Israel's Shame

Israel looks and feels like a highly developed country, with a thriving economy.

This month's sale of 20% of Iscar to Warren Buffett for $2 Billion; the vast wealth newly discovered in off-shore gas reserves; and the billion-dollar sale now in negotiation for Israel's "Waze" navigation app by Facebook - all point to Israel's successful 'start-up nation' status.

Furthermore, Israel ranked a respectable 17th out of 194 nations in the Human Development Index (HDI) of the United Nations. Somewhat further down the list, Israel ranked 47 out of 194 nations in the Annual Standard of Living Index published by the International Living Magazine

Against such a background, the announcement by the OECD that Israel has the worst poverty index out of their organization's 34 member states is shocking.

Ha'aretz Chart of OECD Statistics
According to OECD over 20% of Israelis now (2010 - the newest survey) live under the poverty line, up from around 13% five years previously.

As Haaretz points out, it is important to note that the OECD uses relative poverty, rather than absolute poverty, as its bench-mark. The poverty line is half of half of the median income in that country. Which is to say a median level citizen of Mexico may have less wealth that a poor Israeli. 

Therefore, the OECD measurement is more useful as a measure of disparity - between the haves and have-nots - than a measurement of poverty per se.

This doesn't come as a total surprise, as the Bank of Israel Report last month found that the poverty rate among the Israeli working population has risen significantly in the last decade and living conditions for these families has worsened. "The Bank of Israel report shows that poverty rate in Israeli households with one breadwinner has grown to 29% from 18.6%, while rate in homes with two earners has nearly doubled from 2.6% to 4.68%".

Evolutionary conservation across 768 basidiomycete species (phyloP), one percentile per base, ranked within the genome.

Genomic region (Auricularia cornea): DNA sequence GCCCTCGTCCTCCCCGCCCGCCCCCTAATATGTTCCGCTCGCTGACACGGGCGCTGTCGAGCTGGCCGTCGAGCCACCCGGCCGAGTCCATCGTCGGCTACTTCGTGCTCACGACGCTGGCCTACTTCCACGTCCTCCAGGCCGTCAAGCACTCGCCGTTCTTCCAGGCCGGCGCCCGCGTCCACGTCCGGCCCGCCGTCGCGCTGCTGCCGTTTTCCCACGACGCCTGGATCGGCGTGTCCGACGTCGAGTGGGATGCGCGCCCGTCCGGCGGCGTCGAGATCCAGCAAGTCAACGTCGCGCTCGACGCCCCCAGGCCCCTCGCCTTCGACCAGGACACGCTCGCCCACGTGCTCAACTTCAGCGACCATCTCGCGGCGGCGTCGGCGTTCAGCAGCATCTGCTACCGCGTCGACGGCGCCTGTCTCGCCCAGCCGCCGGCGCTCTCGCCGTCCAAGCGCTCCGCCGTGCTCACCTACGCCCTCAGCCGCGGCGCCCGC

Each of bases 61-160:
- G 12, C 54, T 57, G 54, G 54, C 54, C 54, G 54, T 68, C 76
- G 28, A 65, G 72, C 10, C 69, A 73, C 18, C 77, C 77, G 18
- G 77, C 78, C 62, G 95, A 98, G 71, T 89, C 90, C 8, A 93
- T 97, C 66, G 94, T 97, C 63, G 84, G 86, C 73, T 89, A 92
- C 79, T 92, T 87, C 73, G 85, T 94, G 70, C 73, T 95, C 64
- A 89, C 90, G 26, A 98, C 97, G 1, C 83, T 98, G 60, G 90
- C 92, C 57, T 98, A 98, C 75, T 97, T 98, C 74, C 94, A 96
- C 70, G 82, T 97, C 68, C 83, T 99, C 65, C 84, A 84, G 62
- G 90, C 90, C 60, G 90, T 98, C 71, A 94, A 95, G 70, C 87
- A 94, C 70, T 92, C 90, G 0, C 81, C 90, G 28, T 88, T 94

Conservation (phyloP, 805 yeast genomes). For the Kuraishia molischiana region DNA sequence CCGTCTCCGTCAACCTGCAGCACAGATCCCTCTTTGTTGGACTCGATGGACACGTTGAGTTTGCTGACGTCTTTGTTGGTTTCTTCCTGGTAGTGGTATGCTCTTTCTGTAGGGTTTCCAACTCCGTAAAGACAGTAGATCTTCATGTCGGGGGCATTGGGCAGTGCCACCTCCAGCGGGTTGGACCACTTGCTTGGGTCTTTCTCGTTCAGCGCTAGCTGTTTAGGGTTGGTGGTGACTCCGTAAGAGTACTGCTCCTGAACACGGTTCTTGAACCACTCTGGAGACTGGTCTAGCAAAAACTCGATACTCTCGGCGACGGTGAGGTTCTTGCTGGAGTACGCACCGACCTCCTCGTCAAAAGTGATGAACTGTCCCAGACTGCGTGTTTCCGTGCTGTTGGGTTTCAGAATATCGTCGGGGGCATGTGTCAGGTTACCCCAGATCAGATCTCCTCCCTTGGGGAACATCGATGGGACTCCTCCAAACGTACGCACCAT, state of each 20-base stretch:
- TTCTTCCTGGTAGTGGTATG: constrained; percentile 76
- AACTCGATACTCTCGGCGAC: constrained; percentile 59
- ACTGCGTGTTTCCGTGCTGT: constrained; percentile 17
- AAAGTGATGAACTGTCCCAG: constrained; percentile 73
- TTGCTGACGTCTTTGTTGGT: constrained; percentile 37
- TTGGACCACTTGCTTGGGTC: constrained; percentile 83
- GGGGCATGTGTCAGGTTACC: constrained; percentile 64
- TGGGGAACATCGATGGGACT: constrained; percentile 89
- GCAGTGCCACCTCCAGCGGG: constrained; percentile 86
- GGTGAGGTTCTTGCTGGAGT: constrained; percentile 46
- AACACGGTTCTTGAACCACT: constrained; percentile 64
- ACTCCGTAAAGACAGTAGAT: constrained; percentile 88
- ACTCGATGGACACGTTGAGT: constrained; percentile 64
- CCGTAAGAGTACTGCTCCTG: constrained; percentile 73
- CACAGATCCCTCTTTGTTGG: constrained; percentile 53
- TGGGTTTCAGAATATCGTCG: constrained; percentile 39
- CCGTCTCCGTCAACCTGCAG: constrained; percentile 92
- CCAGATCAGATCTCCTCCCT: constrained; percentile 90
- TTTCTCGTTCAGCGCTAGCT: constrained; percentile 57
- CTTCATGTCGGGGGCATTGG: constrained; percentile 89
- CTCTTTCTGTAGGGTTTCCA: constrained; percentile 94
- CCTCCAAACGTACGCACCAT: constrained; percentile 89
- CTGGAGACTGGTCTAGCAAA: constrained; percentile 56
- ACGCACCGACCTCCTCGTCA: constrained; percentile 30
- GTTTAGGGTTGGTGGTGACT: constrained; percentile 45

The large scale public demonstrations last summer and the mounting discontent now surrounding Yair Lapid's budget cuts also point to an underlying inequality in sharing the individual wealth (the rich getting richer) and government cuts (which impact the poor and lower-middle classes). 

Israel's economic policy is a blend of socialism (welfare state) and free market (capitalist policies pursued by Binyamin Netanyahu and others). Most developed countries, such as the OECD members, have similar hybrid systems to Israel. 

So the fact is that both images are right.

Israel is a successful start-up nation. 

Our problem is that the beneficiaries of that wealth has floated up to further enrich the cream, rather than being distributed to all levels of the economy.

With the cut-backs already voted into the national budget, and the gas wealth about to hit our shores, it is critical that Israel's Government increase taxes on the wealthy, such as the higher levels of income tax, while also increasing (and certainly not slashing) the already meager benefits for the poor - such as income support (National Insurance), child support and cutting VAT on staples such as food and electricity. 

No Jew can be proud of an economy which has the worst disparity in the developed world between the rich and the poor. 

Comments

  1. I am surprised that you didn't put at least part of the blame on the tens of thousands of chareidi families with one breadwinner and 8 - 15 children. That must help put Israel after Mexico and Turkey even in terms of relative poverty.

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  2. The two most identifiable groups who pull down Israel's poverty ranking are the Arabs (80% of Arab women don't work; the men are working but underpaid) and Chareidim (75% of the men don't work/are studying, and the women who are working are underpaid). Both groups have larger than average families.

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